BOOK REVIEW / Chinese Red: After Jung Chang's 'Wild Swans' comes 'Red Azalea' by Anchee Min, the story of a young woman's struggle in the Cultural Revolution. Michael Dibdin gives his verdict

Michael Dibdin
Saturday 16 October 1993 23:02

THE WELL-KNOWN Chinese curse wishes that the victim may live in 'interesting times'. The Great Proletarian Cultural Revolution, initiated by Chairman Mao at the instigation of his wife Jiang Qing in September 1965, was a savagely turbulent episode even by the standards of a nation in whose recent history periods devoid of such 'interest' have been few and far between.

Anchee Min was eight when the Red Guards were unleashed, but had been looking after her three siblings from the age of five since her parents, like everyone else's, were out at work all day. Two years later the family were forced to move by their downstairs neighbours, who complained they were occupying too much space (four rooms between six people):

They said, The revolution is about fairness. They came up with chamber pots and poured shit on our blankets. There were no police. The police station was called a revisionist mechanism and had been shut down by the revolutionaries. The Red Guard had begun looting houses. No one answered our call for help. The neighbours just watched.

Min's family were relocated in a two-room apartment shared with two other families, above a cable and wire factory working night and day. Her parents, formerly teachers, were set to manual labour as part of the Party's

re-education programme. Her mother's crime had been to use a piece of newsprint as toilet paper. Everyone did this, but the page she chose unfortunately featured a picture of Mao.

The family's fortunes were saved to some extent by Anchee herself, who adapted with aplomb to the prevailing ethos, rising to be head of the local Little Red Guard and agreeing to denounce her inspirational schoolteacher as an American spy (see extract opposite). When she turned 17 her faith was put to the test when she was chosen to 'become a peasant'. Each family had to send at least one child to work on the collective farms. As a dedicated believer, Anchee accepted the sacrifice with pride and left her parents and the relative sophistication of Shanghai for an indefinite period at Red Fire Farm.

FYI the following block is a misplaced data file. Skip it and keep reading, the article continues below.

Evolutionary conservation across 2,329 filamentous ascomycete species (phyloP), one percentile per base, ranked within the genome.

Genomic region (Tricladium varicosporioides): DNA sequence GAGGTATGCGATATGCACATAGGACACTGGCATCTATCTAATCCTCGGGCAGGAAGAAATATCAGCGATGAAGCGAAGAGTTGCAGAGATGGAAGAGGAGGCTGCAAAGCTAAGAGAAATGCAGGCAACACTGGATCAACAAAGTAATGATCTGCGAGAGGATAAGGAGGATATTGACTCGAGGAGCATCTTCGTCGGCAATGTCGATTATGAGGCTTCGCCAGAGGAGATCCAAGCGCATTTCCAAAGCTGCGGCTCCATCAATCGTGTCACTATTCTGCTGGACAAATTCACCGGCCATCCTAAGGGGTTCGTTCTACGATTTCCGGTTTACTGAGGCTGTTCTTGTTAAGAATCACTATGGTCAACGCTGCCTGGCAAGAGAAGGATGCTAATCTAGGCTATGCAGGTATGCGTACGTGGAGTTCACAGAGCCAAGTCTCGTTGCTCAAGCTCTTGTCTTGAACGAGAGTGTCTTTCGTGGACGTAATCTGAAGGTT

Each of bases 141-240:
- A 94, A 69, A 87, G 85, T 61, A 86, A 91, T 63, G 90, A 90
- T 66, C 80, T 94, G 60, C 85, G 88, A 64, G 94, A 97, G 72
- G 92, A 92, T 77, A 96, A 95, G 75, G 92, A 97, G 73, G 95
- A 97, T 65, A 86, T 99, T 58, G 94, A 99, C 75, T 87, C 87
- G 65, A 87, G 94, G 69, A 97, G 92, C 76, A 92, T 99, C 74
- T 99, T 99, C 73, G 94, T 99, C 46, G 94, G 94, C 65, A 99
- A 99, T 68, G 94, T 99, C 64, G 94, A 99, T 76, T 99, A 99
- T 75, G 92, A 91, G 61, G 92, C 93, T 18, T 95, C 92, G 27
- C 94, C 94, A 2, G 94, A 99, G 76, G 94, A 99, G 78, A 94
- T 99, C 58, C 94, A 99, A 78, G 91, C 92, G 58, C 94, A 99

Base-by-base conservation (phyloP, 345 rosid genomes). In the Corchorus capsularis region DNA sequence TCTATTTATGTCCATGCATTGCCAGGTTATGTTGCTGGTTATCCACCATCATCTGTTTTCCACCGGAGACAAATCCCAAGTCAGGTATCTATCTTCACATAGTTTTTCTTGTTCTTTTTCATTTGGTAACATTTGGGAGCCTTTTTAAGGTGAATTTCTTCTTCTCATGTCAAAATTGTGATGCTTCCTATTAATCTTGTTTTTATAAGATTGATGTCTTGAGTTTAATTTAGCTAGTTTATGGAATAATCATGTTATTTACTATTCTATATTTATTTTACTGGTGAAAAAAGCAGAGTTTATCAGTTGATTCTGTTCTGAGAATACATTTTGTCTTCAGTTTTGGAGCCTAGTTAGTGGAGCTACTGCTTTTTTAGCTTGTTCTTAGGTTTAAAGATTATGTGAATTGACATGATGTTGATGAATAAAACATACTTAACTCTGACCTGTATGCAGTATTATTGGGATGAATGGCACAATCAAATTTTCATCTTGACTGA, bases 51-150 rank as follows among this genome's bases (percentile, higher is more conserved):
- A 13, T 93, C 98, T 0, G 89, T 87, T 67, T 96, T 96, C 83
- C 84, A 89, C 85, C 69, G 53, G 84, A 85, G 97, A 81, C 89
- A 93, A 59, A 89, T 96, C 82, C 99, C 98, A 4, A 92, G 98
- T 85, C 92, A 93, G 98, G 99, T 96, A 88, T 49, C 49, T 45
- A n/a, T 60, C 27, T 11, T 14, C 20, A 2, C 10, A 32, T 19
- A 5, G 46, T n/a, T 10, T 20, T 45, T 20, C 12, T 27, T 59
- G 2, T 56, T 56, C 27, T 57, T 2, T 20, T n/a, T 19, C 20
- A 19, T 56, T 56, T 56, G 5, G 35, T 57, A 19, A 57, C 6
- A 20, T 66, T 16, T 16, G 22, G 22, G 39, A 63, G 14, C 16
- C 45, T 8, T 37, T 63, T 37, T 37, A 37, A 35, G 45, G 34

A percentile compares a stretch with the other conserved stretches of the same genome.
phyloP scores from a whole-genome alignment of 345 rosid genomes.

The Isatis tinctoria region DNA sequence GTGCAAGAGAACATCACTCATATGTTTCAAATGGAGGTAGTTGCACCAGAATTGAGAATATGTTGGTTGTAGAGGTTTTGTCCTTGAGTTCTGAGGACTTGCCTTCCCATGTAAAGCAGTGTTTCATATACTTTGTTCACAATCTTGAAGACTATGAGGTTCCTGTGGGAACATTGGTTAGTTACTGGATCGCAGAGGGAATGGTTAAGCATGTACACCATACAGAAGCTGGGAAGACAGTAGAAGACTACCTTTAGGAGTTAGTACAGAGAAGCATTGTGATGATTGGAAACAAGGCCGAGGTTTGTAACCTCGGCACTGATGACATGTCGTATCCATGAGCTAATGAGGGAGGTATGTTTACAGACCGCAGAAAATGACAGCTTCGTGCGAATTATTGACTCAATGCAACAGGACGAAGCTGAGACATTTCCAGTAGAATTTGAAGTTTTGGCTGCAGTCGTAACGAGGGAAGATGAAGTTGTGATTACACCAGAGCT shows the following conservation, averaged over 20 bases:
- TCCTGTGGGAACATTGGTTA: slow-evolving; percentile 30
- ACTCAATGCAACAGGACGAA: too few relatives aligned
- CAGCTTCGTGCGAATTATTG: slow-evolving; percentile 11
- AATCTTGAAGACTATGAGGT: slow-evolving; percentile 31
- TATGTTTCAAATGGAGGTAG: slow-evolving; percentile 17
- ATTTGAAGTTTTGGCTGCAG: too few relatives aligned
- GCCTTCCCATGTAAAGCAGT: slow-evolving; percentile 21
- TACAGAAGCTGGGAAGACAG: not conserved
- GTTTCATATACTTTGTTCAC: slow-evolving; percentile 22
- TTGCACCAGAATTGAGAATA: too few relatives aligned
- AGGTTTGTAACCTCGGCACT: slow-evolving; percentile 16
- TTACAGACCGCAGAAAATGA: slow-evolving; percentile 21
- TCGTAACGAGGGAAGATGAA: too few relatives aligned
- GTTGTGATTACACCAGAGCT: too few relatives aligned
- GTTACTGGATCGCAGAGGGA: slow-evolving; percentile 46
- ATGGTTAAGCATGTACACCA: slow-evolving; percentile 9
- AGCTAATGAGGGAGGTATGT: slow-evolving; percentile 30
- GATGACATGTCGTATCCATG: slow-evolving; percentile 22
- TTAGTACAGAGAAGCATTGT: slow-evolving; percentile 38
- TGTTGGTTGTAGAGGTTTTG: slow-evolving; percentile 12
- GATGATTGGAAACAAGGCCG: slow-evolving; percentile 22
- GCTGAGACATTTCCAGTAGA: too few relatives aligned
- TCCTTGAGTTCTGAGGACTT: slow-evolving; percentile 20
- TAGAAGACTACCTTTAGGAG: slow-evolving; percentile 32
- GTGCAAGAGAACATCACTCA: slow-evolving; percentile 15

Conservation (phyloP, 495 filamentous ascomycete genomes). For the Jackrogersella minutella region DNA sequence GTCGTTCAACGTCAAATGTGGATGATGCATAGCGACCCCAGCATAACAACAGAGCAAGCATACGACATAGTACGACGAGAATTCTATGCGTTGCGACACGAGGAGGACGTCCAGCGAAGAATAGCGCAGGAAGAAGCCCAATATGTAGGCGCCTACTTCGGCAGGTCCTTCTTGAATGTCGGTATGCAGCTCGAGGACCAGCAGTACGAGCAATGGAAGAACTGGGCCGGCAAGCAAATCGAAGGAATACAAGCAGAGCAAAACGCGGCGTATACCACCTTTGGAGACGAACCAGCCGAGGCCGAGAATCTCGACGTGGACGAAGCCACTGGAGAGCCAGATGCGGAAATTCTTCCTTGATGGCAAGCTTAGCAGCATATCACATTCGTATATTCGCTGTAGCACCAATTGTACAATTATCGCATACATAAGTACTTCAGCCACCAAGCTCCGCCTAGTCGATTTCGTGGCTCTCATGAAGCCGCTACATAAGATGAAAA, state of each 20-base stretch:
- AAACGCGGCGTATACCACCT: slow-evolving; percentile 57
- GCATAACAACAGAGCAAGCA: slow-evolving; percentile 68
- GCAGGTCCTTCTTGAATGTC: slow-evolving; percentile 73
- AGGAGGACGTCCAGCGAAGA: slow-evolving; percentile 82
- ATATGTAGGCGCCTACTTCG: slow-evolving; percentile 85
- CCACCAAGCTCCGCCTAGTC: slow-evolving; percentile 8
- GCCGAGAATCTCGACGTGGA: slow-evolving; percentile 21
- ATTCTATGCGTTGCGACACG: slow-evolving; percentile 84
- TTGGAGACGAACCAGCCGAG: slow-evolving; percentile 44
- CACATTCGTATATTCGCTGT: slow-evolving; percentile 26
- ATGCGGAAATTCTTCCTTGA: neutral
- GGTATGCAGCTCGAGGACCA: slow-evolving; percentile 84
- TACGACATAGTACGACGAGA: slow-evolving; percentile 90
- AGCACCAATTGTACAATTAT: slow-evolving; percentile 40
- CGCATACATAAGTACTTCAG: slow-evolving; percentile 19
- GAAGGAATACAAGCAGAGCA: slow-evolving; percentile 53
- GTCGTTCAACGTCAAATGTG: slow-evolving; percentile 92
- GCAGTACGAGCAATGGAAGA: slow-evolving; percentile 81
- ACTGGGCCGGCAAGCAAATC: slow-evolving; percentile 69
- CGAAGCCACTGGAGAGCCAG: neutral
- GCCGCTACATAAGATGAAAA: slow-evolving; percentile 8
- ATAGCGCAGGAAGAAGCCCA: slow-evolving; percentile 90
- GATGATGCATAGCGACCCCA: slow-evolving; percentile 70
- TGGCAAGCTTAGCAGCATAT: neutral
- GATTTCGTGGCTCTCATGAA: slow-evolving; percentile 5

The main difference between the collective farms and labour camps would appear to be that the inmates of the camps did not have to pretend to enjoy the experience. After a gruelling dawn-to-dusk stint working in leech-infested rice paddies, the 13,000 'Soldiers' on Red Fire Farm returned to their sexually-segregated barracks for a strenuous evening of ideological indoctrination and 'self-confession and criticism' sessions, as well as intensive military training.

Min describes how, in the course of one night-time sortie, her company discover one of her closest friends in flagrante with a male colleague. The man is tortured and then hanged; the woman goes mad and commits suicide. For both Min and her 23-year-old commander, Yan, the episode marks a turning point. Trained to 'go where Chairman Mao's finger points', they now find that it has pointed them in a direction they are unable to follow. Neither, of course, can admit this, and the shared sense of guilt and oppression draws them together in an intimacy which gradually grows into a tentative love affair lived out under the eyes of Lu, Yan's fanatical deputy.